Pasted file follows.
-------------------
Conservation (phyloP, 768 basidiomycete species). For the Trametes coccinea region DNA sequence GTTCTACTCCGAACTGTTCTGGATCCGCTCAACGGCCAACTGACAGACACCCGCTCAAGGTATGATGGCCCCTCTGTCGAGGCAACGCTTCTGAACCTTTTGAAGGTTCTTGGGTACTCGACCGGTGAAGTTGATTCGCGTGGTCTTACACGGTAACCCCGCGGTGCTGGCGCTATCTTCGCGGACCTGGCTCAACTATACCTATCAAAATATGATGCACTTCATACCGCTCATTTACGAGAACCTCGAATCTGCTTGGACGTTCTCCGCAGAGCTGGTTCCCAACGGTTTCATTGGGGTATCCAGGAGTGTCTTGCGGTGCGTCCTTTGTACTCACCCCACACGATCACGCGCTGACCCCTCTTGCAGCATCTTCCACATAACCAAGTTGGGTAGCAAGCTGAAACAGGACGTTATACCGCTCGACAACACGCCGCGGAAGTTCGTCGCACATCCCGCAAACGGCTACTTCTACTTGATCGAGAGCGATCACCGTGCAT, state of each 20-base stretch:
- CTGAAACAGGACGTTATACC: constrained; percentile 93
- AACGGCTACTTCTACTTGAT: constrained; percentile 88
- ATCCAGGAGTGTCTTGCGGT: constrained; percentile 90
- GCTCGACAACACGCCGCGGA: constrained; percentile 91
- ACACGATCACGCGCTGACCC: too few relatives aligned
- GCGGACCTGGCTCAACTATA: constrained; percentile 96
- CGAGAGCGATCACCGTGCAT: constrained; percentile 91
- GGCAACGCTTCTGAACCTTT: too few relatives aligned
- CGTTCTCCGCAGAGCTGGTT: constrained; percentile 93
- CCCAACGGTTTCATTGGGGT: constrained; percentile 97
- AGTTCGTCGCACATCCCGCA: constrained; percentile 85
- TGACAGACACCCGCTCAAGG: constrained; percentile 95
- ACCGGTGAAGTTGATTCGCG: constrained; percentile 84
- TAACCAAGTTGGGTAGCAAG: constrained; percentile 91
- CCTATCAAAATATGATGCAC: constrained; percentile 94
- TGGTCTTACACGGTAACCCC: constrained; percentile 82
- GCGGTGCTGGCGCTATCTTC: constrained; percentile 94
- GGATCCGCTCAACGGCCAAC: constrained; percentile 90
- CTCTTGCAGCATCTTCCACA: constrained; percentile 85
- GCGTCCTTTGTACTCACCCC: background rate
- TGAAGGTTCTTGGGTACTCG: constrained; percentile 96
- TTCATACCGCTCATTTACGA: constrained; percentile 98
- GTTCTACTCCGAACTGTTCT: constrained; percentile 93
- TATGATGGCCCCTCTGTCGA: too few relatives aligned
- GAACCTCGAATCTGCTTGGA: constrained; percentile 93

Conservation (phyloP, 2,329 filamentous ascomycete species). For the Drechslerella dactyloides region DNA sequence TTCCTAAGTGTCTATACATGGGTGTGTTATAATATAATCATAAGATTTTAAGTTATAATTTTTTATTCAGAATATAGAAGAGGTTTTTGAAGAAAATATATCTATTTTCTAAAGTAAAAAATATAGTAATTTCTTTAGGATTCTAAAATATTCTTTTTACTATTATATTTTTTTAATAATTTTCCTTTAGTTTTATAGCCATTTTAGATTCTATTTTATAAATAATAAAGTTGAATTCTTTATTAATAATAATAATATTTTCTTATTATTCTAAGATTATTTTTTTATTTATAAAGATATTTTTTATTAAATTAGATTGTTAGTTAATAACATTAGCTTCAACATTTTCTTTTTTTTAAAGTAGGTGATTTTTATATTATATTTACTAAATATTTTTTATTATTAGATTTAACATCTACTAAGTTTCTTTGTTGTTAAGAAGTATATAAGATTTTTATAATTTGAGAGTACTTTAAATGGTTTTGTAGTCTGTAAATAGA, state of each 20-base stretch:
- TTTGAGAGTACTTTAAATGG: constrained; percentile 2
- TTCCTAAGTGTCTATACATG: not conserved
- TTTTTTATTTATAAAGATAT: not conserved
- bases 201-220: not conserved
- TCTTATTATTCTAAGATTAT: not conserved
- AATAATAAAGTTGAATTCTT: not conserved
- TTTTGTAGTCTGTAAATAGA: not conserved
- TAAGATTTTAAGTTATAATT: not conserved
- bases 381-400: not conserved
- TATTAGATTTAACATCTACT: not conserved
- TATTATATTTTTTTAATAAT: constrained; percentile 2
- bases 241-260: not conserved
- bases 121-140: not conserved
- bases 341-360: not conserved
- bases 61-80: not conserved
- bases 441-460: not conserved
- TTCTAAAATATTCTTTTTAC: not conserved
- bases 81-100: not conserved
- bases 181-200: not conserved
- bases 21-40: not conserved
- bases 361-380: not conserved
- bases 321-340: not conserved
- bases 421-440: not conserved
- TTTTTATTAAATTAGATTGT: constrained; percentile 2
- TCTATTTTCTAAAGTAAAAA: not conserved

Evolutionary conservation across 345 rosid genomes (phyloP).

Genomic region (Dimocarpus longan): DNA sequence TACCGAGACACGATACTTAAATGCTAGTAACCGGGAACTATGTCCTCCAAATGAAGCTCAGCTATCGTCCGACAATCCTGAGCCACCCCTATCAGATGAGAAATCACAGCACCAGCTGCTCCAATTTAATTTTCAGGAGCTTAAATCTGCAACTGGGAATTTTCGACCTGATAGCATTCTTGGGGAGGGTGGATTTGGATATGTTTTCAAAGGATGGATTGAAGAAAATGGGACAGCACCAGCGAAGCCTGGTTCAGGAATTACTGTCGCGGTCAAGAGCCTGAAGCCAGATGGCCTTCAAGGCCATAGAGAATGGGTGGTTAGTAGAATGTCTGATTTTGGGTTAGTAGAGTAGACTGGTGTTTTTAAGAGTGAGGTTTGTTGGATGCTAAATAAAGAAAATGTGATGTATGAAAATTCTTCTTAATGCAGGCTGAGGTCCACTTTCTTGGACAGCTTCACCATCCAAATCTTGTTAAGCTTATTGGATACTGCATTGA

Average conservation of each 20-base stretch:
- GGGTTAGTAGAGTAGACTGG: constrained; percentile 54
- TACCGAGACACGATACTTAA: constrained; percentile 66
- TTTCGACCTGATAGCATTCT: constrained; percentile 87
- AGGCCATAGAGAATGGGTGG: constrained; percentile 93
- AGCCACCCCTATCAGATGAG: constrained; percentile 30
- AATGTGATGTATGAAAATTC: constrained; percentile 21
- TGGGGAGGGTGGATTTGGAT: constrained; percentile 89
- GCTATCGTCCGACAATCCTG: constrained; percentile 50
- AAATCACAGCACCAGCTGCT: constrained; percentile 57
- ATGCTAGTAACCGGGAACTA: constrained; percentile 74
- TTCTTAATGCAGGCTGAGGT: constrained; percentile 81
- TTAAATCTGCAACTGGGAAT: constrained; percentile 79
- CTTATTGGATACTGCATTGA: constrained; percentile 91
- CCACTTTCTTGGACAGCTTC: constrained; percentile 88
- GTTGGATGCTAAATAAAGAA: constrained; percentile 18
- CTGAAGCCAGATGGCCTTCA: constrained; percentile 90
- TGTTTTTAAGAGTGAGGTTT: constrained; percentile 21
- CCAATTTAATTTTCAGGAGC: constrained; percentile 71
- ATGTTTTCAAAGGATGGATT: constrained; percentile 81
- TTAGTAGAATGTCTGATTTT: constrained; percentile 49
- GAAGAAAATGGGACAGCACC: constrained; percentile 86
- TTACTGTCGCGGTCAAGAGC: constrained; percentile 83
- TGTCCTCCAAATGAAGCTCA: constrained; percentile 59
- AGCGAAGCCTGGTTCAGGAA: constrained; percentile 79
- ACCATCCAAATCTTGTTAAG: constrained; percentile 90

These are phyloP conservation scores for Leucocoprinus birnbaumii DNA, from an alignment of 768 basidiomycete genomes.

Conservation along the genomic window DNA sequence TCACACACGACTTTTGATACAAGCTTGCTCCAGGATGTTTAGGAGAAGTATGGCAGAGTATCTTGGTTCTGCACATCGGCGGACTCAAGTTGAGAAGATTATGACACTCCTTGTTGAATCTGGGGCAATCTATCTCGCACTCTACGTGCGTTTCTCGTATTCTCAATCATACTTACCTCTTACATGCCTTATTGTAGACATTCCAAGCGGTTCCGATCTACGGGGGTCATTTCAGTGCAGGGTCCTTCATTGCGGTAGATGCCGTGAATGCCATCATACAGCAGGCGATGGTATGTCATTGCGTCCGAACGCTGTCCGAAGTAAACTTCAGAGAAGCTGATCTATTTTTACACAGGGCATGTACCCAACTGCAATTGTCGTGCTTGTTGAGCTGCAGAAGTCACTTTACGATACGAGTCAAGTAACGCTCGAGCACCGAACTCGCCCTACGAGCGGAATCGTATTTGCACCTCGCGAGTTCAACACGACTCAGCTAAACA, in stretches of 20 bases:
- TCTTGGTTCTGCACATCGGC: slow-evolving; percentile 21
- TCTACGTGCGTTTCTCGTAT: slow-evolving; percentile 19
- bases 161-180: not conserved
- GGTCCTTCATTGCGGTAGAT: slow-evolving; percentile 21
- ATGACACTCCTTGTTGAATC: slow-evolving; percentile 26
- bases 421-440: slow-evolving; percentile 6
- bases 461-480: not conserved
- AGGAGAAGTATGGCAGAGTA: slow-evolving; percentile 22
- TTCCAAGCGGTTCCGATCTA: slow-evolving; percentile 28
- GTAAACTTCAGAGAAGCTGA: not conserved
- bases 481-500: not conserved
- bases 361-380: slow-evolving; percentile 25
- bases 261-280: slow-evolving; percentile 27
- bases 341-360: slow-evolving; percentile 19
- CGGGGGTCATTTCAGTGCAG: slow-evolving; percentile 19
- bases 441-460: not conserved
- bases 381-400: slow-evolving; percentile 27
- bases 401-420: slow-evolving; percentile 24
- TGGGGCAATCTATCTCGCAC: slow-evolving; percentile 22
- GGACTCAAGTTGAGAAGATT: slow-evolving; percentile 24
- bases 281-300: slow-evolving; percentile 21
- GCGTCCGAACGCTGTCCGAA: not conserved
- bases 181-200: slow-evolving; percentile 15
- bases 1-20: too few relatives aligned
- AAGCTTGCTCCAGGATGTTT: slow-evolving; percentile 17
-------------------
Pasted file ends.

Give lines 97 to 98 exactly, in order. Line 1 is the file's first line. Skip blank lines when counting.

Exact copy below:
- CGGGGGTCATTTCAGTGCAG: slow-evolving; percentile 19
- bases 441-460: not conserved